When I was working on my Bachelor’s degree at Colorado Christian University, the school held annual student retreats… times when we would get away from our studies for a few days (yes, I did too study!) to attend a mini-conference in the mountains. Each year’s topic, speakers, and approach was different, I think intentionally so. I loved those times. They were timely breaks in a busy schedule.
One year (I think it was the 89-90 school year), our speaker was Dr. Russ Rogers, who was then part of the faculty of Asuza Pacific University, and is now serving as part of the faculty of DePaul University. His topic was, “Dreaming Dreams and Making Them Happen.” I found it to be very helpful as a college student with a head full of dreams. In fact, I somehow got my hands on a set of cassette tapes on the topic which I listened to many times over the next 8 or 10 years.
Keep in mind, this was in the late 80s, early 90s. The “New Age Movement” and the fear of it was all the rage in the Evangelical world at the time (why do we Christians DO that?). As a result, much of what Dr. Rogers had to say hit the ears of some of my classmates as dancing dangerously close to the edge of the New Age minefield. I think some of them thought Dr. Rogers had run headlong into it, dancing joyously as he went! As a result, during the Q&A session at the end of each talk, Dr. Rogers was relentlessly peppered with questions and accusations, which in my mind were completely unwarranted. Those attacking him didn’t seem to have listened closely to what he was saying, or to have heard his heart in it. He was far from being a New Age heretic (in my humble opinion).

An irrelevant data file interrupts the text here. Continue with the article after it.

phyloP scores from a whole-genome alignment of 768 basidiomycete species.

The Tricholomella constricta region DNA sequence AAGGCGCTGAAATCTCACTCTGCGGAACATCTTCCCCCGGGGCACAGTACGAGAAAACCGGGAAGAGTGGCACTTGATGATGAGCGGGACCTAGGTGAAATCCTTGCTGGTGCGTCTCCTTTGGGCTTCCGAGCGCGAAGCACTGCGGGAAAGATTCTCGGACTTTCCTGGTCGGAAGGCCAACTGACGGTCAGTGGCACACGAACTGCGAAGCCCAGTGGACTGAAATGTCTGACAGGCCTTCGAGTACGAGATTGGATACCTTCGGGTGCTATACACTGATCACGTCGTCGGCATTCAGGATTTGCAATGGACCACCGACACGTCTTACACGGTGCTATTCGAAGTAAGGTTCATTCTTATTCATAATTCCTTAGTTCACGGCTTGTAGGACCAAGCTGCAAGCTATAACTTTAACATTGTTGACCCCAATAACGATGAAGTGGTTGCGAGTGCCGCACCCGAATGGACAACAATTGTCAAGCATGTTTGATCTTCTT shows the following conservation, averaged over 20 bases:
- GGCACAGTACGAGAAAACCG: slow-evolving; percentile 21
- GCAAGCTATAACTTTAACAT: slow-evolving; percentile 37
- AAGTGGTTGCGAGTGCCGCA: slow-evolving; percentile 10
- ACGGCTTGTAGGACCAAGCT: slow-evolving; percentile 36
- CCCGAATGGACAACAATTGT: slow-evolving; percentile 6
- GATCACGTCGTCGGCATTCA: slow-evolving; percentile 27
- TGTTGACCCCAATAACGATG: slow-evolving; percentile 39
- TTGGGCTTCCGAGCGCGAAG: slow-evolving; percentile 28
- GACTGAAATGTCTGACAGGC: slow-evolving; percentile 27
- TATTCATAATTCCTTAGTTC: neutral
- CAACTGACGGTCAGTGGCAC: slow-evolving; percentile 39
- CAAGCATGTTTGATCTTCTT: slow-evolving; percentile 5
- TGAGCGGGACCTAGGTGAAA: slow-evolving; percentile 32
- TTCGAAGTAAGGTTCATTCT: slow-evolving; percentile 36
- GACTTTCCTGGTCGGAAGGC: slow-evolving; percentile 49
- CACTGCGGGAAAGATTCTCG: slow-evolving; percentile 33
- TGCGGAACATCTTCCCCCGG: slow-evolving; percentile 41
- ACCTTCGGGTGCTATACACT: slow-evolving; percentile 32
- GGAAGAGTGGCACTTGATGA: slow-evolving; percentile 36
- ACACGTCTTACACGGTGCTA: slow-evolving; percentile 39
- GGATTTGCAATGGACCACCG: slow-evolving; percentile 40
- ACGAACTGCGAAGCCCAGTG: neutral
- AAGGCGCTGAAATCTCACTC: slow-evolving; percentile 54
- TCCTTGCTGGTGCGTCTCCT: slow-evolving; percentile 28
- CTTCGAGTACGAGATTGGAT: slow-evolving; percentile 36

After the retreat was over, I dug up Dr. Rogers’ address and wrote him a quick note. More than anything I wanted to let him know that not everyone at the event had the same opinions as the more vocal among us, and that his input and time were greatly appreciated.
Dr. Rogers took the time to hand-write a short note to me, and in it he said this…
The key to wisdom is the essential humility to reserve judgment until comprehension sets in. Clearly, each of us learns this in his own time.
Those two phrases etched themselves instantly in my memory banks. It was like a modern-day proverb, lodged there, immovable. They have informed my thinking on a variety of situations throughout the years, in powerful ways.
In a nutshell, my take-away from what Dr. Rogers was saying, is this…
- Take the time to find out what you are talking about before you start talking about it
- If you are not willing to do that, you aren’t very humble
- Which also means you aren’t very wise
His gracious reply was so instructive to me, and I’ve never forgotten it. On countless occasions it has reminded me to stop and truly listen to what others are saying before I pass judgment… to re-read the book of an author that I think I might be at odds with… to realize that I am not inerrant in my opinions or interpretations of the facts once I do have them. Sometimes true comprehension takes a long time. Other times it takes a very, very long time. As the truth of my own proneness to error soaks into my soul, his words drive me to prayer, seeking the Lord’s illumination of my darkened understanding.
Thank you Dr. Rogers. Your lesson to me regarding wisdom & humility was well taught… and I have not forgotten it.